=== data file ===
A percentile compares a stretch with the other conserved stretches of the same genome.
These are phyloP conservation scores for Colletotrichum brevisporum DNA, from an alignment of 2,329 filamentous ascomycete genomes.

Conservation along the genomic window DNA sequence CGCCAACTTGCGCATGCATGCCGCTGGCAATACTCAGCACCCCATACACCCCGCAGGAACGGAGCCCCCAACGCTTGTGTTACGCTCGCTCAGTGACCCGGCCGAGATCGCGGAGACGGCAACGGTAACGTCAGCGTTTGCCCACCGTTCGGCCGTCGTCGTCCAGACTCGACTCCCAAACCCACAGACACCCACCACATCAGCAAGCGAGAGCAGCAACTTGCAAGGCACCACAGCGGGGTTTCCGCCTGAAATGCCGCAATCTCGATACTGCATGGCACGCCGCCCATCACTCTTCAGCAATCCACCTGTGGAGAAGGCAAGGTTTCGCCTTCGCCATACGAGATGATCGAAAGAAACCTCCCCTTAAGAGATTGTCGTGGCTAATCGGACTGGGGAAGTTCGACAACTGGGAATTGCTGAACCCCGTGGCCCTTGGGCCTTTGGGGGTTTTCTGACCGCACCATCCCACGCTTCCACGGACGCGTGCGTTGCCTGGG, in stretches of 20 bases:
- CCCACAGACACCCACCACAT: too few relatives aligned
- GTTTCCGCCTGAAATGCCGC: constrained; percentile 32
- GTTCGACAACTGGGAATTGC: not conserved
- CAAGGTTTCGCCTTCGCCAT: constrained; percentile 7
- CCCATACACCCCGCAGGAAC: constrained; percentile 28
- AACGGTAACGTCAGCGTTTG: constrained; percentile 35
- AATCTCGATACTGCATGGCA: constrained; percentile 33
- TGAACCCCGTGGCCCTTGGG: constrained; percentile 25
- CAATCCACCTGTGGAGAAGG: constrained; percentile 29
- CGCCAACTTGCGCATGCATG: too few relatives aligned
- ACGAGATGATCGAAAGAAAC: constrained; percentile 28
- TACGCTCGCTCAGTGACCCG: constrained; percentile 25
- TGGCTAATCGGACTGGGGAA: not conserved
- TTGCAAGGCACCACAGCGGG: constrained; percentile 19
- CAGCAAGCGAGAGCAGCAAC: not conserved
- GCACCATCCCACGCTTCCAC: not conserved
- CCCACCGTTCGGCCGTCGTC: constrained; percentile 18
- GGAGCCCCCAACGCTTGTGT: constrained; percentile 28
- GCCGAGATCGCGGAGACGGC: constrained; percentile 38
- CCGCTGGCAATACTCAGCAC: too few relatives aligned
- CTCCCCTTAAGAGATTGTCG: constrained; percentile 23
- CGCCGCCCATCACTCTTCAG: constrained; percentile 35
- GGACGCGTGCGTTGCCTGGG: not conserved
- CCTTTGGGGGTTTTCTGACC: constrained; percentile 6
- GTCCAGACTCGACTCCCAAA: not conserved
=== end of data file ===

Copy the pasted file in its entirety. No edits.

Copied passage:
A percentile compares a stretch with the other conserved stretches of the same genome.
These are phyloP conservation scores for Colletotrichum brevisporum DNA, from an alignment of 2,329 filamentous ascomycete genomes.

Conservation along the genomic window DNA sequence CGCCAACTTGCGCATGCATGCCGCTGGCAATACTCAGCACCCCATACACCCCGCAGGAACGGAGCCCCCAACGCTTGTGTTACGCTCGCTCAGTGACCCGGCCGAGATCGCGGAGACGGCAACGGTAACGTCAGCGTTTGCCCACCGTTCGGCCGTCGTCGTCCAGACTCGACTCCCAAACCCACAGACACCCACCACATCAGCAAGCGAGAGCAGCAACTTGCAAGGCACCACAGCGGGGTTTCCGCCTGAAATGCCGCAATCTCGATACTGCATGGCACGCCGCCCATCACTCTTCAGCAATCCACCTGTGGAGAAGGCAAGGTTTCGCCTTCGCCATACGAGATGATCGAAAGAAACCTCCCCTTAAGAGATTGTCGTGGCTAATCGGACTGGGGAAGTTCGACAACTGGGAATTGCTGAACCCCGTGGCCCTTGGGCCTTTGGGGGTTTTCTGACCGCACCATCCCACGCTTCCACGGACGCGTGCGTTGCCTGGG, in stretches of 20 bases:
- CCCACAGACACCCACCACAT: too few relatives aligned
- GTTTCCGCCTGAAATGCCGC: constrained; percentile 32
- GTTCGACAACTGGGAATTGC: not conserved
- CAAGGTTTCGCCTTCGCCAT: constrained; percentile 7
- CCCATACACCCCGCAGGAAC: constrained; percentile 28
- AACGGTAACGTCAGCGTTTG: constrained; percentile 35
- AATCTCGATACTGCATGGCA: constrained; percentile 33
- TGAACCCCGTGGCCCTTGGG: constrained; percentile 25
- CAATCCACCTGTGGAGAAGG: constrained; percentile 29
- CGCCAACTTGCGCATGCATG: too few relatives aligned
- ACGAGATGATCGAAAGAAAC: constrained; percentile 28
- TACGCTCGCTCAGTGACCCG: constrained; percentile 25
- TGGCTAATCGGACTGGGGAA: not conserved
- TTGCAAGGCACCACAGCGGG: constrained; percentile 19
- CAGCAAGCGAGAGCAGCAAC: not conserved
- GCACCATCCCACGCTTCCAC: not conserved
- CCCACCGTTCGGCCGTCGTC: constrained; percentile 18
- GGAGCCCCCAACGCTTGTGT: constrained; percentile 28
- GCCGAGATCGCGGAGACGGC: constrained; percentile 38
- CCGCTGGCAATACTCAGCAC: too few relatives aligned
- CTCCCCTTAAGAGATTGTCG: constrained; percentile 23
- CGCCGCCCATCACTCTTCAG: constrained; percentile 35
- GGACGCGTGCGTTGCCTGGG: not conserved
- CCTTTGGGGGTTTTCTGACC: constrained; percentile 6
- GTCCAGACTCGACTCCCAAA: not conserved